Atheism Is?

     Another issue that comes up in these types of discussions is what I call “the problem of agnosticism.” There is a subtle, but very active, debate in the atheist community as to what ‘atheism’ actually is. Most have acknowledged that it is a mere agnosticism. Fair enough. However, this is a very misleading thing to lean on. After all, what is agnosticism? As was mentioned above, propositions have either a positive or negative truth value; that is, propositions are either true or false. When it comes to beliefs, however, one doesn’t have to affirm either in the dichotomy, but could rather choose not to commit or believe in any of them.  But one can refrain, or be ‘agnostic’, with regard to any proposition. It’s a negative term that tells us what the person is not, rather than what the person is.

    For example, if I told you that I’m a non-republican, then does this mean that I am a democrat? No. I could be a democrat, a libertarian, a communist, an anarchist, etc.  However, if I told you I was in fact a democrat then I've told you everything that I stand for in a general political sense. Likewise, someone who is non-Christian could be a Muslim, a Jew, a Hindu, a Buddhist, a Sikh, a Taoist, a Pagan, or even an atheist.  But this leads me to my final point.

     There is, after all, a worldview which says that any supernatural beings (i.e. gods, angels, demons, etc) do not exist. In philosophical circles, this is known as naturalism. All naturalists are atheists, but not all atheists are naturalists. Some atheists could be realists, that is, they could believe in abstract, nonphysical, objects. But regardless of the niceties, the view these two flavors have in common is the rejection of supernatural beings of any sort. These naturalists would be able to defend the positive claim that God(s) does not exist, so why not give the title ‘atheist’ to these people?  The term ‘atheism’ is an umbrella term including both naturalists and agnostics (after all, if you don’t believe in god, for whatever reasons, then you are an atheist), but I think this is where the confusion comes in.  I think agnosticism with regard to God should be separated from the term ‘atheist’. If you asked me my stance on the ‘X’ interpretation of the quantum theory, I would have to say, “I don’t know”, or, “I don’t know enough to have an opinion.” It would be absurd to take my comments and group me with those who reject ‘X’ interpretation of the quantum theory. So I ask, why should agnosticism be included under this umbrella term, “atheism”? Agnosticism simply isn’t very helpful in discussions.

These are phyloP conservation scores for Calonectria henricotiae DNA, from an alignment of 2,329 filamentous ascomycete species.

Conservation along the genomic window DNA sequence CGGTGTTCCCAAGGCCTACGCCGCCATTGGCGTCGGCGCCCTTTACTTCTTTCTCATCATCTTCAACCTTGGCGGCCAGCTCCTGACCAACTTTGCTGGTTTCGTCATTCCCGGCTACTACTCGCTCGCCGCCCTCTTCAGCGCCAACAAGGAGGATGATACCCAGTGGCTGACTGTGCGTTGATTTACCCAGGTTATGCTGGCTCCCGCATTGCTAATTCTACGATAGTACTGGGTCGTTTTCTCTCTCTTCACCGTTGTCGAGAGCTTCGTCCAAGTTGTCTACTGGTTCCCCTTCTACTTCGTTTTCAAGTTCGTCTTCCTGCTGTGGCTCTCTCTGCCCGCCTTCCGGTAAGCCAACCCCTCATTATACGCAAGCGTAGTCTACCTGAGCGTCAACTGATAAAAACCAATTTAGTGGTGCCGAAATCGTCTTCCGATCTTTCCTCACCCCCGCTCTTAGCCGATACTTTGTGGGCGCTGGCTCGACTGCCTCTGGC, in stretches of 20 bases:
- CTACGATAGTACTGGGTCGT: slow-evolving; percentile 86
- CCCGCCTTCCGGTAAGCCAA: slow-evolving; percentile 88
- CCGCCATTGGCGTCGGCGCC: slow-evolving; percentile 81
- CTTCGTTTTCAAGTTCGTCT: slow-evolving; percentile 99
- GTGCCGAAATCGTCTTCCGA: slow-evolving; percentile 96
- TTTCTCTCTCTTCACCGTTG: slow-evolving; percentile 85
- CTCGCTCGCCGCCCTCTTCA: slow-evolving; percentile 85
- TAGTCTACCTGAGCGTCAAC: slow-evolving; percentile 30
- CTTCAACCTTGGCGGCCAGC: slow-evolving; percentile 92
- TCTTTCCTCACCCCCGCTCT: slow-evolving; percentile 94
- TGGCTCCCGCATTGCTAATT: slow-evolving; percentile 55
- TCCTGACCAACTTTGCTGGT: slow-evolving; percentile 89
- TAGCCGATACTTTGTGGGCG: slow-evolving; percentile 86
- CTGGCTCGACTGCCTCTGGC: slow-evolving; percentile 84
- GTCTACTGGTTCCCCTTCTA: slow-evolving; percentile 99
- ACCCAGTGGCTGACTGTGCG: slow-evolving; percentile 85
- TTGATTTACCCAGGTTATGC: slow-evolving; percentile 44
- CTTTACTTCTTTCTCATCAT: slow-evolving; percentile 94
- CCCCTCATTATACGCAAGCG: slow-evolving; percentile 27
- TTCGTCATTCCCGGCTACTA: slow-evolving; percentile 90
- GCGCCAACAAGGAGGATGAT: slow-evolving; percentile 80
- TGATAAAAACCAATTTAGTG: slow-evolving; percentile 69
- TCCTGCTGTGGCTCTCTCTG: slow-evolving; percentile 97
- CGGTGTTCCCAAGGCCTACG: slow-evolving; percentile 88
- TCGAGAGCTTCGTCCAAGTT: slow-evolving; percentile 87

After all, a simple retort to the agnostic’s, “I have a lack of belief in God”, is to simply ask, “Why?” If they reply, “I just find myself unconvinced”, simply reply, “Why?” Inevitably the ‘agnostic’ will have to offer a positive claim somewhere down the road, thus revealing the worldview behind their agnosticism, which I argue, more often than not, is true atheism. An agnostic cannot object to the Kalam cosmological argument by saying, “The universe has always existed” without offering a positive claim about how reality is. The theist would rightfully reply, “Oh, so it isn’t that you are unconvinced by the Kalam argument, but rather you have positive reasons for suggesting that it is false.” Instead of beating around the bush with this, “I have a lack of belief” or “I’m not convinced”, the agnostic should have been more upfront with the positive worldview that he believes in, and which serves as a relevant part in the God discussion. Although adopting agnosticism in discussions allows you to fold your hands and merely criticize the other person’s view (while offering nothing positive yourself) might be easy, it is, in the end, a dishonest thing to do when a positive worldview is held behind the mask of mere ‘nonbelief’.

God bless.